default: function(values) {
      // Will call this.populate 
      this.super(values);
 
      // Populate default values with custom constructor 
      if(this.firstName === undefined) {
        this.firstName = 'John';
      }
      if(this.lastName === undefined) {
        this.lastName = 'Smith';
      }
    },
 
    // Create new constructor used by calling Person.fromFullName 
    fromFullName: function(fullName) {
      // Will call default constructor 
      this.super();
 
      fullName = fullName.split(' ');
      if(fullName[0]) {
        this.firstName = fullName[0];
      }
      if(fullName[1]) {
        this.lastName = fullName[1];
      }
    }
  }
});
 
var person = new Person({ firstName: 'Scott' });
// OR 
var person = Person.fromFullName('Scott');
 
console.log(person);
 
// Prints: 
{ firstName: 'Scott',
  lastName: 'Smith' }

The methods option allows you to attach new methods to your SchemaObject-created class.

var Person = new SchemaObject({
  firstName: String,
  lastName: String
}, {
  methods: {
    getFullName: function() {
      return this.firstName + ' ' + this.lastName;
    }
  }
});
 
var person = new Person({ firstName: 'Scott', lastName: 'Hovestadt' });
console.log(person.getFullName());
 
// Prints: 
{ 'Scott Hovestadt' }

toObject allows you to transform the model before the result of toObject() is passed back.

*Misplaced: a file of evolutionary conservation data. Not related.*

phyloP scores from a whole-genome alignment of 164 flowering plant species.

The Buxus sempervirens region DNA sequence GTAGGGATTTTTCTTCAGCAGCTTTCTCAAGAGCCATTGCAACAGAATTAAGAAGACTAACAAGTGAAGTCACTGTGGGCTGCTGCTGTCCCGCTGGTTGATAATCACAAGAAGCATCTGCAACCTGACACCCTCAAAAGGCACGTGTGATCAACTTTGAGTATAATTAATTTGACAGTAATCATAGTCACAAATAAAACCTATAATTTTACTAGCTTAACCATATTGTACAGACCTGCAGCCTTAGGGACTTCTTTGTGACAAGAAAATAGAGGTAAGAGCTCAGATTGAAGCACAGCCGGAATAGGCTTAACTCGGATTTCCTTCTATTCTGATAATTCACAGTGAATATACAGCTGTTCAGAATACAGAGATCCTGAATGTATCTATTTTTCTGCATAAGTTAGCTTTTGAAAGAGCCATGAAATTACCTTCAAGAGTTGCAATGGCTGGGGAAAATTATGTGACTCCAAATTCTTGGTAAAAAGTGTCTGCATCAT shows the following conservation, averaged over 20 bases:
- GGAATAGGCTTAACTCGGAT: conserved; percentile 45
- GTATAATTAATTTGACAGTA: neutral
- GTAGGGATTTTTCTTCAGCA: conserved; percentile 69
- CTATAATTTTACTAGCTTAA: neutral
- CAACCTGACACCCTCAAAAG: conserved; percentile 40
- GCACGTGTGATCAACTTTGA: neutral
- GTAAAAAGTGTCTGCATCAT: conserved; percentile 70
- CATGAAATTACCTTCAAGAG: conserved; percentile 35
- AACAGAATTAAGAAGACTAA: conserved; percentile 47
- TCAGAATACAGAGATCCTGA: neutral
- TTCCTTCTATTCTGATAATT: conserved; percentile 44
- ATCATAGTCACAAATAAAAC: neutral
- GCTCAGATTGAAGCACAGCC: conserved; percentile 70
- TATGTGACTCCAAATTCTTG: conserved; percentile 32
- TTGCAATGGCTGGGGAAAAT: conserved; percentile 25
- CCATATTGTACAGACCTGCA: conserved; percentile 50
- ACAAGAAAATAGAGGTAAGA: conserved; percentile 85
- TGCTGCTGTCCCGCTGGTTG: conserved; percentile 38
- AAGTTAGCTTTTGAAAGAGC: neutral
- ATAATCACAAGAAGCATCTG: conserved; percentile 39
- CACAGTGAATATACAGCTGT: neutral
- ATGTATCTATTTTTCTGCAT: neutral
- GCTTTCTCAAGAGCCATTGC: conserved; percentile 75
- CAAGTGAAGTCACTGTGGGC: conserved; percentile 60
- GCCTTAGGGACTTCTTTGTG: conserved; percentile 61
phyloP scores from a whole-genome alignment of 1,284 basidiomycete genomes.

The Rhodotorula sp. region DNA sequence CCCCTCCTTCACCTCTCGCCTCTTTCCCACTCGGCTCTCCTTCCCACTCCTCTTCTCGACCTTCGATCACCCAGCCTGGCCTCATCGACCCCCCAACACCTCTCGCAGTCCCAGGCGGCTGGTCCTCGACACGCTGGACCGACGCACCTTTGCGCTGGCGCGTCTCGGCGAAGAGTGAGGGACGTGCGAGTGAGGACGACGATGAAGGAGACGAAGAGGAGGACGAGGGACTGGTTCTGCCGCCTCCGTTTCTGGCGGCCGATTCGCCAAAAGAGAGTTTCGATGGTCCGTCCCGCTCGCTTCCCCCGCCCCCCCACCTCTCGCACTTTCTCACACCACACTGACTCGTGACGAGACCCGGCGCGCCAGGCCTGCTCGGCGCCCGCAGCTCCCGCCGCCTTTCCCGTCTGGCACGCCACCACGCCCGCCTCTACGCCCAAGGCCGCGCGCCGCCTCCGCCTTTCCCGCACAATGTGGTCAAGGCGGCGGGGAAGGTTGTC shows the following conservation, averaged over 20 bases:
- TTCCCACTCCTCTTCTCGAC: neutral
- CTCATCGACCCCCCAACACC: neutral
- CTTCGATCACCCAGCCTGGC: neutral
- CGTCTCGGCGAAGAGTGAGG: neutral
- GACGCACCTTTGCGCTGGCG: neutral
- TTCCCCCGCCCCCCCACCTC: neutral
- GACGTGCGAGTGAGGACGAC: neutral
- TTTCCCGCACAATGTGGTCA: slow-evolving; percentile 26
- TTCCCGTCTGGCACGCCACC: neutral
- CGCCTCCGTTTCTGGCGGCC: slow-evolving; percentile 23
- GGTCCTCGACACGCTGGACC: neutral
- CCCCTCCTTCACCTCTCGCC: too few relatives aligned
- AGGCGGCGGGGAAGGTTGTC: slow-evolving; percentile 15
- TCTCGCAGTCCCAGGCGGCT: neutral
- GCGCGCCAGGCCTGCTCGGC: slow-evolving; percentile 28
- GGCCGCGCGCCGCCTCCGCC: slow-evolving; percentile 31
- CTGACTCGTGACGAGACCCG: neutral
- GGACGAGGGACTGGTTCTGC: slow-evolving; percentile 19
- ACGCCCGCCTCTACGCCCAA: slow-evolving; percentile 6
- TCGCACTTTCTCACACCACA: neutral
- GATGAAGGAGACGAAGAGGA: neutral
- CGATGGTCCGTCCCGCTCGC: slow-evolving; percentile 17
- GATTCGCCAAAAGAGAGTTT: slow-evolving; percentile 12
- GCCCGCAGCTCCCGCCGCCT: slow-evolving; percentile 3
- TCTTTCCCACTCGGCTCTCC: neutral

This example shows how it could be used to ensure transform all strings to uppercase.

var Model = new SchemaObject({
  string: String
}, {
  toObject: function(object) {
    _.each(object, function(value, key) {
      if(_.isString(value)) {
        object[key] = value.toUpperCase();
      }
    });
    return object;
  }
});
 
var model = new Model();
model.string = 'a string';
console.log(model.string);
 
// Prints: 
{ 'a string' }
 
var simpleObject = model.toObject();
console.log(simpleObject.string);
 
// Prints: 
{ 'A STRING' }

setUndefined (default: false) allows you to specify if an unset value is written when toObject() is called. By default, the behavior is not to write unset values. This means if there is a null/undefined primitive, an empty array, or an empty object it will not be written to the object when toObject() is called.

This value should set to true if:

  • You want your database (Mongo, etc) to write unset indexes and overwrite existing fields with empty values.
  • You want to write undefined values when exporting to JSON explicitly.
  • You want toObject() to contain empty arrays and objects.

strict (default: true) allows you to specify what happens when an index is set on your SchemaObject that does not exist in the schema. If strict mode is on, the index will be ignored. If strict mode is off, the index will automatically be created in the schema when it's set with type "any".

With strict mode on (default):

var Profile = new SchemaObject({
  id: String
}, {
  strict: true
});
 
var profile = new Profile();
profile.id = 'abc123';
profile.customField = 'hello';
 
// Prints: 
{ id: 'abc123' }

With strict mode off:

var Profile = new SchemaObject({
  id: String
}, {
  strict: false
});
 
var profile = new Profile();
profile.id = 'abc123';
profile.customField = 'hello';
 
// Prints: